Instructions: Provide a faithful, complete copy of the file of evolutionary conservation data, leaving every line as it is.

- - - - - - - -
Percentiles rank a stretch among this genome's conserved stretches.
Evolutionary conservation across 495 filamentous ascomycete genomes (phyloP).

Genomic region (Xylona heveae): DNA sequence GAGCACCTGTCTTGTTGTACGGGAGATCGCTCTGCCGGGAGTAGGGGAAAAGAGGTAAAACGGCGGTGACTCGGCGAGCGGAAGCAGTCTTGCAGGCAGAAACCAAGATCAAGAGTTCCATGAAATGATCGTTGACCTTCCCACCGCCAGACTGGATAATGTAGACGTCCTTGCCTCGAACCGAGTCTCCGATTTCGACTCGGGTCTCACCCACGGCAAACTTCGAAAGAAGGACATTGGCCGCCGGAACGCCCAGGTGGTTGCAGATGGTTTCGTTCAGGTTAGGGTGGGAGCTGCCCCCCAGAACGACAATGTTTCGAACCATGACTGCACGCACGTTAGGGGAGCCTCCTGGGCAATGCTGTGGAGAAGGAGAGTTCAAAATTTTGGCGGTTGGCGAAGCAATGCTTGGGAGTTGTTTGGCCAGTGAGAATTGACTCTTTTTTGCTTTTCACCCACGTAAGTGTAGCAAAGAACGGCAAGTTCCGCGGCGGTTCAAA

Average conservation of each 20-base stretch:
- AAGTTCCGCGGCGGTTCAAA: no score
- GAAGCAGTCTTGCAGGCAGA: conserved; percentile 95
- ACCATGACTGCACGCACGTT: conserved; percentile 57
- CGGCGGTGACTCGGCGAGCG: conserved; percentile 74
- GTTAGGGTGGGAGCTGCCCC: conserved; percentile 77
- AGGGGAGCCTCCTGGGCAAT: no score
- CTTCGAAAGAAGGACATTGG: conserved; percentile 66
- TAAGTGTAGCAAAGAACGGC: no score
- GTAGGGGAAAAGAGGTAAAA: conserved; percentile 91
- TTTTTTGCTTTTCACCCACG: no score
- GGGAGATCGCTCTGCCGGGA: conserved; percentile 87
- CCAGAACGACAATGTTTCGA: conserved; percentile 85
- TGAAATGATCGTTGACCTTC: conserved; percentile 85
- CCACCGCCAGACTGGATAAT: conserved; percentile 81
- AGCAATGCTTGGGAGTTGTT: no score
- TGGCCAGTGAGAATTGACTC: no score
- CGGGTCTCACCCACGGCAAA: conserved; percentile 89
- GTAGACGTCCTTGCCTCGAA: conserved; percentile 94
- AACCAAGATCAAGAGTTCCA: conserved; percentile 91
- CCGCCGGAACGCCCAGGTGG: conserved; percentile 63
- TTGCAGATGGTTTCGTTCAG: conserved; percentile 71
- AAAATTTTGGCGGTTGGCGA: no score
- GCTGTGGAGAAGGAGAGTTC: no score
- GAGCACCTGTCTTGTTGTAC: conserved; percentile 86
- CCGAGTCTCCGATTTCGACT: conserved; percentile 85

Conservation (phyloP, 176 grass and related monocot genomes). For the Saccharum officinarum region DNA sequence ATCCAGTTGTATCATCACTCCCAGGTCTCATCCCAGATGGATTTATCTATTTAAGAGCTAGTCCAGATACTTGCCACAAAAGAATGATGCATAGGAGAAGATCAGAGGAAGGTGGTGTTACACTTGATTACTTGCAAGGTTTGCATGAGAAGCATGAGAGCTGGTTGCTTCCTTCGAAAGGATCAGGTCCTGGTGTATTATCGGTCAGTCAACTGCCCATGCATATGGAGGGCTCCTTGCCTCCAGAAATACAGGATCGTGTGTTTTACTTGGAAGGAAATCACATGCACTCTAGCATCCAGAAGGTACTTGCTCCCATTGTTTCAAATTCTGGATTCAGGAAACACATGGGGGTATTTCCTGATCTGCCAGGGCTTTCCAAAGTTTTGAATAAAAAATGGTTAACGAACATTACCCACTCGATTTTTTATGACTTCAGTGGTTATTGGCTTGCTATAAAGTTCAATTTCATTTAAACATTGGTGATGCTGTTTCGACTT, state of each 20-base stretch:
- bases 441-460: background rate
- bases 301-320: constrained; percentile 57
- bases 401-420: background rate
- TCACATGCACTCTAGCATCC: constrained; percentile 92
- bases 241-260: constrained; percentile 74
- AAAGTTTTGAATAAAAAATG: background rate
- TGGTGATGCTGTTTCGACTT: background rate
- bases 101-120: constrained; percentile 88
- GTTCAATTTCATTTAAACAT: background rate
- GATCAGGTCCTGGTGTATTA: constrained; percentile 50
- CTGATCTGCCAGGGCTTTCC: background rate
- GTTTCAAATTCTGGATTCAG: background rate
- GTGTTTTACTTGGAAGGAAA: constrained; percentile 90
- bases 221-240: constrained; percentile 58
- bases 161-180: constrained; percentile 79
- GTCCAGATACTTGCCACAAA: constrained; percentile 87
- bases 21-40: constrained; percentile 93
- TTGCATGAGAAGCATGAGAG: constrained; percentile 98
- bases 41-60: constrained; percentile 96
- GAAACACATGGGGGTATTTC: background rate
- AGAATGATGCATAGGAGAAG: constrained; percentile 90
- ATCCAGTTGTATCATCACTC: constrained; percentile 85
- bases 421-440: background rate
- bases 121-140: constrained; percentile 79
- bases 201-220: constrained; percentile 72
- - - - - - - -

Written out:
Percentiles rank a stretch among this genome's conserved stretches.
Evolutionary conservation across 495 filamentous ascomycete genomes (phyloP).

Genomic region (Xylona heveae): DNA sequence GAGCACCTGTCTTGTTGTACGGGAGATCGCTCTGCCGGGAGTAGGGGAAAAGAGGTAAAACGGCGGTGACTCGGCGAGCGGAAGCAGTCTTGCAGGCAGAAACCAAGATCAAGAGTTCCATGAAATGATCGTTGACCTTCCCACCGCCAGACTGGATAATGTAGACGTCCTTGCCTCGAACCGAGTCTCCGATTTCGACTCGGGTCTCACCCACGGCAAACTTCGAAAGAAGGACATTGGCCGCCGGAACGCCCAGGTGGTTGCAGATGGTTTCGTTCAGGTTAGGGTGGGAGCTGCCCCCCAGAACGACAATGTTTCGAACCATGACTGCACGCACGTTAGGGGAGCCTCCTGGGCAATGCTGTGGAGAAGGAGAGTTCAAAATTTTGGCGGTTGGCGAAGCAATGCTTGGGAGTTGTTTGGCCAGTGAGAATTGACTCTTTTTTGCTTTTCACCCACGTAAGTGTAGCAAAGAACGGCAAGTTCCGCGGCGGTTCAAA

Average conservation of each 20-base stretch:
- AAGTTCCGCGGCGGTTCAAA: no score
- GAAGCAGTCTTGCAGGCAGA: conserved; percentile 95
- ACCATGACTGCACGCACGTT: conserved; percentile 57
- CGGCGGTGACTCGGCGAGCG: conserved; percentile 74
- GTTAGGGTGGGAGCTGCCCC: conserved; percentile 77
- AGGGGAGCCTCCTGGGCAAT: no score
- CTTCGAAAGAAGGACATTGG: conserved; percentile 66
- TAAGTGTAGCAAAGAACGGC: no score
- GTAGGGGAAAAGAGGTAAAA: conserved; percentile 91
- TTTTTTGCTTTTCACCCACG: no score
- GGGAGATCGCTCTGCCGGGA: conserved; percentile 87
- CCAGAACGACAATGTTTCGA: conserved; percentile 85
- TGAAATGATCGTTGACCTTC: conserved; percentile 85
- CCACCGCCAGACTGGATAAT: conserved; percentile 81
- AGCAATGCTTGGGAGTTGTT: no score
- TGGCCAGTGAGAATTGACTC: no score
- CGGGTCTCACCCACGGCAAA: conserved; percentile 89
- GTAGACGTCCTTGCCTCGAA: conserved; percentile 94
- AACCAAGATCAAGAGTTCCA: conserved; percentile 91
- CCGCCGGAACGCCCAGGTGG: conserved; percentile 63
- TTGCAGATGGTTTCGTTCAG: conserved; percentile 71
- AAAATTTTGGCGGTTGGCGA: no score
- GCTGTGGAGAAGGAGAGTTC: no score
- GAGCACCTGTCTTGTTGTAC: conserved; percentile 86
- CCGAGTCTCCGATTTCGACT: conserved; percentile 85

Conservation (phyloP, 176 grass and related monocot genomes). For the Saccharum officinarum region DNA sequence ATCCAGTTGTATCATCACTCCCAGGTCTCATCCCAGATGGATTTATCTATTTAAGAGCTAGTCCAGATACTTGCCACAAAAGAATGATGCATAGGAGAAGATCAGAGGAAGGTGGTGTTACACTTGATTACTTGCAAGGTTTGCATGAGAAGCATGAGAGCTGGTTGCTTCCTTCGAAAGGATCAGGTCCTGGTGTATTATCGGTCAGTCAACTGCCCATGCATATGGAGGGCTCCTTGCCTCCAGAAATACAGGATCGTGTGTTTTACTTGGAAGGAAATCACATGCACTCTAGCATCCAGAAGGTACTTGCTCCCATTGTTTCAAATTCTGGATTCAGGAAACACATGGGGGTATTTCCTGATCTGCCAGGGCTTTCCAAAGTTTTGAATAAAAAATGGTTAACGAACATTACCCACTCGATTTTTTATGACTTCAGTGGTTATTGGCTTGCTATAAAGTTCAATTTCATTTAAACATTGGTGATGCTGTTTCGACTT, state of each 20-base stretch:
- bases 441-460: background rate
- bases 301-320: constrained; percentile 57
- bases 401-420: background rate
- TCACATGCACTCTAGCATCC: constrained; percentile 92
- bases 241-260: constrained; percentile 74
- AAAGTTTTGAATAAAAAATG: background rate
- TGGTGATGCTGTTTCGACTT: background rate
- bases 101-120: constrained; percentile 88
- GTTCAATTTCATTTAAACAT: background rate
- GATCAGGTCCTGGTGTATTA: constrained; percentile 50
- CTGATCTGCCAGGGCTTTCC: background rate
- GTTTCAAATTCTGGATTCAG: background rate
- GTGTTTTACTTGGAAGGAAA: constrained; percentile 90
- bases 221-240: constrained; percentile 58
- bases 161-180: constrained; percentile 79
- GTCCAGATACTTGCCACAAA: constrained; percentile 87
- bases 21-40: constrained; percentile 93
- TTGCATGAGAAGCATGAGAG: constrained; percentile 98
- bases 41-60: constrained; percentile 96
- GAAACACATGGGGGTATTTC: background rate
- AGAATGATGCATAGGAGAAG: constrained; percentile 90
- ATCCAGTTGTATCATCACTC: constrained; percentile 85
- bases 421-440: background rate
- bases 121-140: constrained; percentile 79
- bases 201-220: constrained; percentile 72